Spend Some Time with Nimblewill Nomad
I got the chance to do a short interview with M.J. Eberhart, possibly better known as Nimblewill Nomad. He is currently on his 2014 Odyssey hiking the Oregon National Historic Trail (ONHT). He was kind enought to take a few moment to answer just a few questions for us via email.
I came across Nimblewill years ago while I was searching for information on the North Country Scenic Trailway, which he happened to be hiking at the time. I had followed that hike on his website and when he was near an area that I commonly hike, I was going to attempt to meet up with him just to shake his hand and share a lunch. Unfortunately being the working stiff I am, I had to be at my job that weekend. I never got to meet him face to face, but hope one day to be able to shake this mans hand.
I asked Nimblewill if he could give us a short bio for this article, and he replied ” how’s “Long-distance Triple Crown Hiker and Author!” To that, I would like to add “an inspiration to all.”
Visit Nimblewill Nomad‘s website for a full bio and much more. Now, on to our little interview.
Dick: I was going to start naming trails you have hiked, but that would take up most of this interview. Out of all the trails that you have been on, are there any that are “hands down” your favorite? If so, what makes them stand out?
This current trek o’er the Oregon National Historic Trail is proving one incredible and amazing journey. A favorite? Don’t know. But I do know that the almost daily outpouring of human kindness from perfect strangers along–just amazing. Ah, and as first stated in my Ditty, “Why Go,” it’s the people…
As you know, I’ve hiked all 11 National Scenic Trails, and have a fair start on the National Historic ones. Each of these trails, in their own unique way, are special and dear to me. The mountains are beautiful. So for the plains, the deserts, the countless rivers and lush valleys, even the snowbound peaks. I’ve labored long and hard at seeing it all, because all of Nature is unique and so very special!
Dick: What 3 items would you never hit the trail without?
Nomad: My pickup and 5th-wheel–is that one or two things?
Okay, George Washington “Nessmuk” Sears said, “I go to the woods to smooth it, not to rough it. I get it rough enough at home.” So, that in mind, the process becomes one of sorting out (and then managing) the difference between what we want and what we truly need. Click on “Gear List,” any of my recent odysseys, and read what’s there in the intro. For convenience, I’ll cut and paste it for you here:
“Our pack burden (the crushing weight of all the stuff we lift and lug to the trail) is directly proportional to our degree of insecurity–our fear of the trail, that dreaded unknown. The greater our fear, the heavier our packs become. Until we accept this fact will we forever continue staggering on, bound by (and shackled to) this crushing burden of stuff.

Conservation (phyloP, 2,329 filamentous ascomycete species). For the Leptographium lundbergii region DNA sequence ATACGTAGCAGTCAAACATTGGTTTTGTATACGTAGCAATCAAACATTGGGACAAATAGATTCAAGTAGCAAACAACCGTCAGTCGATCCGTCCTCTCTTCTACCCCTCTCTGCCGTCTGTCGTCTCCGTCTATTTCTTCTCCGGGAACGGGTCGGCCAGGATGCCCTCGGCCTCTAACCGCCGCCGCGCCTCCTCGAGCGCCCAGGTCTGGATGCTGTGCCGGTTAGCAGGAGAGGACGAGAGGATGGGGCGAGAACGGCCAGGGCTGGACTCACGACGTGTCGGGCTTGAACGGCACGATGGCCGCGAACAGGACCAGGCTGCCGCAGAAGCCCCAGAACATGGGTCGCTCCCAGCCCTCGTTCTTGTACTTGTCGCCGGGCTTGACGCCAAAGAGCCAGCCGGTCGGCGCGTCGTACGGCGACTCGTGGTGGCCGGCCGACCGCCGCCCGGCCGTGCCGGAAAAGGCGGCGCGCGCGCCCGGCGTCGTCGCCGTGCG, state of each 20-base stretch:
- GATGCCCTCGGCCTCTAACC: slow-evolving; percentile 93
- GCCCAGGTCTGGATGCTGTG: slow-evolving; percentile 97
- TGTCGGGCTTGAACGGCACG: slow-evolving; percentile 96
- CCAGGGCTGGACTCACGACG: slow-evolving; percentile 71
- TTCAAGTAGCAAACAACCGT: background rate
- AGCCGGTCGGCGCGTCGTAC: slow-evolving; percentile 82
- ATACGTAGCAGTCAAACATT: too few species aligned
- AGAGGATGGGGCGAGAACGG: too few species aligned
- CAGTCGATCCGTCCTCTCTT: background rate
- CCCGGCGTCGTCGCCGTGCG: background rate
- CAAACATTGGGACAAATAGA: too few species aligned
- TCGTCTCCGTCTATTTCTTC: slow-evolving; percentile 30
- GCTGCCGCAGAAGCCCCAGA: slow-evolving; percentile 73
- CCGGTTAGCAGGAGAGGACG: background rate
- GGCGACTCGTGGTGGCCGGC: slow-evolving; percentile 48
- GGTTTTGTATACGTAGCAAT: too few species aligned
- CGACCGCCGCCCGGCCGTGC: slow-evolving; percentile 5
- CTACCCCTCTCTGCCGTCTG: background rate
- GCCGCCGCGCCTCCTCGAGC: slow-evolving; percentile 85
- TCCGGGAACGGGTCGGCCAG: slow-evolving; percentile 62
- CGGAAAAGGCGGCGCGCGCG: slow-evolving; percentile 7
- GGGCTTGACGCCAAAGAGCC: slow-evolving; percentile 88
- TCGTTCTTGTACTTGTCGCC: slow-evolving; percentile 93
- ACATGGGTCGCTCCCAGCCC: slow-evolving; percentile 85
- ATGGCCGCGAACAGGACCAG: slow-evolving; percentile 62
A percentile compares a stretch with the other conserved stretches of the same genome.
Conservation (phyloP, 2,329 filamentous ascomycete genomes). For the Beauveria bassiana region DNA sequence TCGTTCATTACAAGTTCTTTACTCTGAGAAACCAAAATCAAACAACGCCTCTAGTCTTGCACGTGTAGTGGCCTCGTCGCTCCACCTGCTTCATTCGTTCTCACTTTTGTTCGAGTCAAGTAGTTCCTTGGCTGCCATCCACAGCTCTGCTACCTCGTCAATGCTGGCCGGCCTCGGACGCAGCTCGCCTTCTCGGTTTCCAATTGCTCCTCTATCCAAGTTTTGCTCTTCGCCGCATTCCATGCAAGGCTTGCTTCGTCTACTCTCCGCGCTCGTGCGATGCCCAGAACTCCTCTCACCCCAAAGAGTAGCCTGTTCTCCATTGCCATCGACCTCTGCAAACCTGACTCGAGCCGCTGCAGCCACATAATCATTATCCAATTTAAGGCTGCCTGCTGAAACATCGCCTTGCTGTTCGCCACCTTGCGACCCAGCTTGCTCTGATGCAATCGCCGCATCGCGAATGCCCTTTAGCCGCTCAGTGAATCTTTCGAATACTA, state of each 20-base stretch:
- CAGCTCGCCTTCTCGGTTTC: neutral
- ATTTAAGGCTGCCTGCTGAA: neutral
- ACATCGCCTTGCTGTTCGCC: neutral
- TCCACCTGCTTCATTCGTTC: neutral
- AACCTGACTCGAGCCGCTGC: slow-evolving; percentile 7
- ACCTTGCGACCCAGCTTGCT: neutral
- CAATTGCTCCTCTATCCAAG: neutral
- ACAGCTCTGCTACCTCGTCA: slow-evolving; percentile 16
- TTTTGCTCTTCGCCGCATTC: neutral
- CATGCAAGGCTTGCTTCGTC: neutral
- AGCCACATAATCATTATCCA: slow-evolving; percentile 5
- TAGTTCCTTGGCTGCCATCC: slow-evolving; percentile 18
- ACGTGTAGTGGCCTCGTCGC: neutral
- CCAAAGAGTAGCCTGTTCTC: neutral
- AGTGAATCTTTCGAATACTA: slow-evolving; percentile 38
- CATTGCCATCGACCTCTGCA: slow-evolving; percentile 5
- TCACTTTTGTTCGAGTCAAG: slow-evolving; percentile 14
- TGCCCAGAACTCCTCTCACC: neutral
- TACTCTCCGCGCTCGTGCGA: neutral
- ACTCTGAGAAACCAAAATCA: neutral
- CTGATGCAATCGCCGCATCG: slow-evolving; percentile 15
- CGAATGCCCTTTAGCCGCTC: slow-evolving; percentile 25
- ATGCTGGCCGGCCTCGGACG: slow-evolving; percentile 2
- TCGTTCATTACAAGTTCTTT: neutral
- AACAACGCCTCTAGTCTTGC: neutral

“So, the dilemma: What to do! Well, it’s really quite simple. First, we must diligently set to shedding this crushing burden of fear. Fear that weighs our hearts and minds. Then (and only then), might we begin shedding the burden of all the stuff that weighs our backs.
“Believe me dear friends, experiencing the joy of trekking unburdened is near magic, no less the rejoicing in Ma Nature’s glorious wonders.”
This didn’t answer the question, did it!
Dick: When you are not out on a hiking odyssey, how do you spend your time? Is much of it taken up by training for your next journey on the trail?
Nomad: Training? Good God, no! I have no home. When not living on the trail, out of my pack, I’m disperse camped in one or the other of our national forests–out of an old ’89 GMC 4WD pickup with topper.
Dick: I have seen on your website that you have quite a number of poems and “ditties” that you wrote. Do you have a favorite that we could post a link too?
Dick: You have been backpacking since the early eighty’s and have seen many trails. What one piece of advice would you give to someone who is just getting into backpacking?
Nomad: Put your pack on and go; learn it the hard way, just like the blistered-up rest of us! Or you might shortcut the misery involved with the learning curve by reading the least…
Dick: Your website says that you had “long pondered the conclusion to your long-distance hiking career” after last years Odyssey. When you do decide to hang up the old hiking boots, how do you plan on spending your retirement?
Nomad: Easy question to answer: My granddaddy died in the woods. My daddy died in the woods. And I’m working on it.
Dick: Where can we find you on the Internet (social media)?
Nomad: Can’t. Not there. I’m old fashioned; drop me a hello at my guestbook…
Dick: Again, thank you for taking time out of your hike to answer these questions! We here at Tent Camping Headquarters truly appreciate it.
*For more on Nimblewill Nomad check out his website www.nimblewillnomad.com
Sign his guestbook and tell him we said “Hi!”
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